Wednesday, September 26, 2007

The equation of life

I have long seen the only problem with retirement as being able to afford it. All that time to do what you want must not be constrained by lack of money to get on with it. Sadly, in Britain the state treats all retired people as incipient spongers itching to soak up what little tax revenue the NHS has left for other purposes. You are not allowed to cash in your pension pot except in miserable slices dictated by the prevailing annuity rates and when you reach 75 you are compelled to hand it all over to an insurance company in return for an annuity at a rate that in any half way robust economy will pay out little more than the annual return on the capital, thus leaving said insurance company with a handy lump sum for themselves when you die.

For those of modest means, that is excluding people with golden handshakes in seven figures and most public sector employees, this means that a reasonable standard of living can be maintained only by eating into one’s capital. Capital in this context is very much liquid assets and not one’s house, since you still need somewhere to live. First you have to warn your children that you are unlikely to leave them anything of value other than the house and second you have to work out how long you can survive, financially rather than biologically speaking. To quantify this I have drawn up the Equation of Life.

The equation is a simple one. It is

Y = (C + D)/ P

where C is current capital, cash in the bank, ISAs or funds you are free to liquidate (therefore not your pension pot), D is what could be added to C by ‘downsizing’ your house and P is the amount per year by which you overspend your pension and any other income. Y then gives the number of years you can afford to live at your present rate of extravagance. I call this the FLE or Financial Life Expectancy. Of course if your P is zero or trivial you can afford to live for ever and have no problem, to which I would say either get a life and take up some expensive hobby or think about who or what else could benefit from your surplus. The worst possible thing to do would be to leave it to be taxed at 40% and have the government fritter it away on health and safety police and new road signs.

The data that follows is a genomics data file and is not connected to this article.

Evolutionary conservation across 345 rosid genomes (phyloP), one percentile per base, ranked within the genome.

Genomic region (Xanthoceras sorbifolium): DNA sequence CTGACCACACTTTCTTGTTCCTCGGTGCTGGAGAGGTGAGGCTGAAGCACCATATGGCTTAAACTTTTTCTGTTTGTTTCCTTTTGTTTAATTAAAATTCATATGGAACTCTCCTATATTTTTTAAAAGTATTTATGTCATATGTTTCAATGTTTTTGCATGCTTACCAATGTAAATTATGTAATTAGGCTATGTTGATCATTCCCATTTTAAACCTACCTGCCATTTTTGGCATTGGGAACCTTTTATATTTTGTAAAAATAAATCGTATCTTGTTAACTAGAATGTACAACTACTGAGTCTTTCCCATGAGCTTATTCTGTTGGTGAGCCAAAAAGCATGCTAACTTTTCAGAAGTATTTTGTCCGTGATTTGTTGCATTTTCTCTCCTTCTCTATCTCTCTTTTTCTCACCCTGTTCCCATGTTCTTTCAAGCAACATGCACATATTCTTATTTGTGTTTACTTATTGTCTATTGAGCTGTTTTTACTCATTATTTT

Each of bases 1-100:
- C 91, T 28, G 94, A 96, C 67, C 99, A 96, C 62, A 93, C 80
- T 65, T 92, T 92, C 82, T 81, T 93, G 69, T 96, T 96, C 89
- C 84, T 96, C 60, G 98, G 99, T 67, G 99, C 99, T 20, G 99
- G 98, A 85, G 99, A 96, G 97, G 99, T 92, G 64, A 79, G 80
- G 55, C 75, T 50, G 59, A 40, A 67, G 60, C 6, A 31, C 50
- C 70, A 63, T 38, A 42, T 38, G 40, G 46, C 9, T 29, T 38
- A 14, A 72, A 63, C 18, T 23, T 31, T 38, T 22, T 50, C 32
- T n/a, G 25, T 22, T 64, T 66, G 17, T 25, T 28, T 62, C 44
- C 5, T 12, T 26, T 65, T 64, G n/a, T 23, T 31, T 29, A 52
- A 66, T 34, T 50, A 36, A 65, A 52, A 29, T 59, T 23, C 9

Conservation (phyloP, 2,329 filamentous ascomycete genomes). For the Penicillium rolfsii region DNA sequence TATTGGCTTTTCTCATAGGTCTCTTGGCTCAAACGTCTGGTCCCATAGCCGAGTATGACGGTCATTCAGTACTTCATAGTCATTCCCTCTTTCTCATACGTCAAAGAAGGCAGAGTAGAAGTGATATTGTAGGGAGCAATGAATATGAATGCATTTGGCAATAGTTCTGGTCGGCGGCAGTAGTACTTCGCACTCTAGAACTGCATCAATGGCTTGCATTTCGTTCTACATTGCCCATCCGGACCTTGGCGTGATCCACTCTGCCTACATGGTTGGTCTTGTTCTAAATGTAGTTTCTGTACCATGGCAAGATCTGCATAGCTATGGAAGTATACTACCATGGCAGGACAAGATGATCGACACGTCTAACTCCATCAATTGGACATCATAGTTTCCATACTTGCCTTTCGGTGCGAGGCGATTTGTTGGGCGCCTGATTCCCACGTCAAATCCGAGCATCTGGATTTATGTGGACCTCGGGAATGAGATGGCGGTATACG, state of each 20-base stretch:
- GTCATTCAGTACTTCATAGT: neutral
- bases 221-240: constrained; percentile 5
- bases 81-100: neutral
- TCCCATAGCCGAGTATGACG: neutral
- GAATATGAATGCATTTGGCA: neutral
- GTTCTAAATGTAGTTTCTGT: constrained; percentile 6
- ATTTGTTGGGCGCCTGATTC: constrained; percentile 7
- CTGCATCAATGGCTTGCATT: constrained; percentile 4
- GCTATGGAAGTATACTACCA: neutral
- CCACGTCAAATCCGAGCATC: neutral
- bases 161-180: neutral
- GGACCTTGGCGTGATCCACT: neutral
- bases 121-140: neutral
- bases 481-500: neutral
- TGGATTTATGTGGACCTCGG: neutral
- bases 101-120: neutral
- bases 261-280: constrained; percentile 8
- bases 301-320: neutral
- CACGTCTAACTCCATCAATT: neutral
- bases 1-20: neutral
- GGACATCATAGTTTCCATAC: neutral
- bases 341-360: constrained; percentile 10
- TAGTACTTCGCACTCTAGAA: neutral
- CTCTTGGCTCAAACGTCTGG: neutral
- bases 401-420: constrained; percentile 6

I have just worked it out. I half expected the answer to be 42 but no such luck – a mere 28. Since this would allow me to carry on until I reach 96 it doesn’t sound too bad. But one must beware of the variables. P can change even if your spending doesn’t – either because of inflation (there should be a separate measure of inflation for the retired, reflecting their different necessities and priorities and used to revise the state pension; council tax would feature more heavily than in the standard calculation) or, if you have a drawdown pension, because of the performance of the stock market and changes in annuity rates. D depends on timing, the state of the housing market and how far you are prepared to reduce the amount and quality of space you live in. Then there is the effect of once off capital expenditure, like replacing your car. In this light the new kitchen SWMBO wants has its cost not in cash but in years off our lives.

Here perhaps we have the makings of a new victim class for those whose medical life expectancy exceeds their FLE. We need government recognition of the problem, followed by action - though sinister thoughts creep in when one contemplates which end of the problem action might be taken on.

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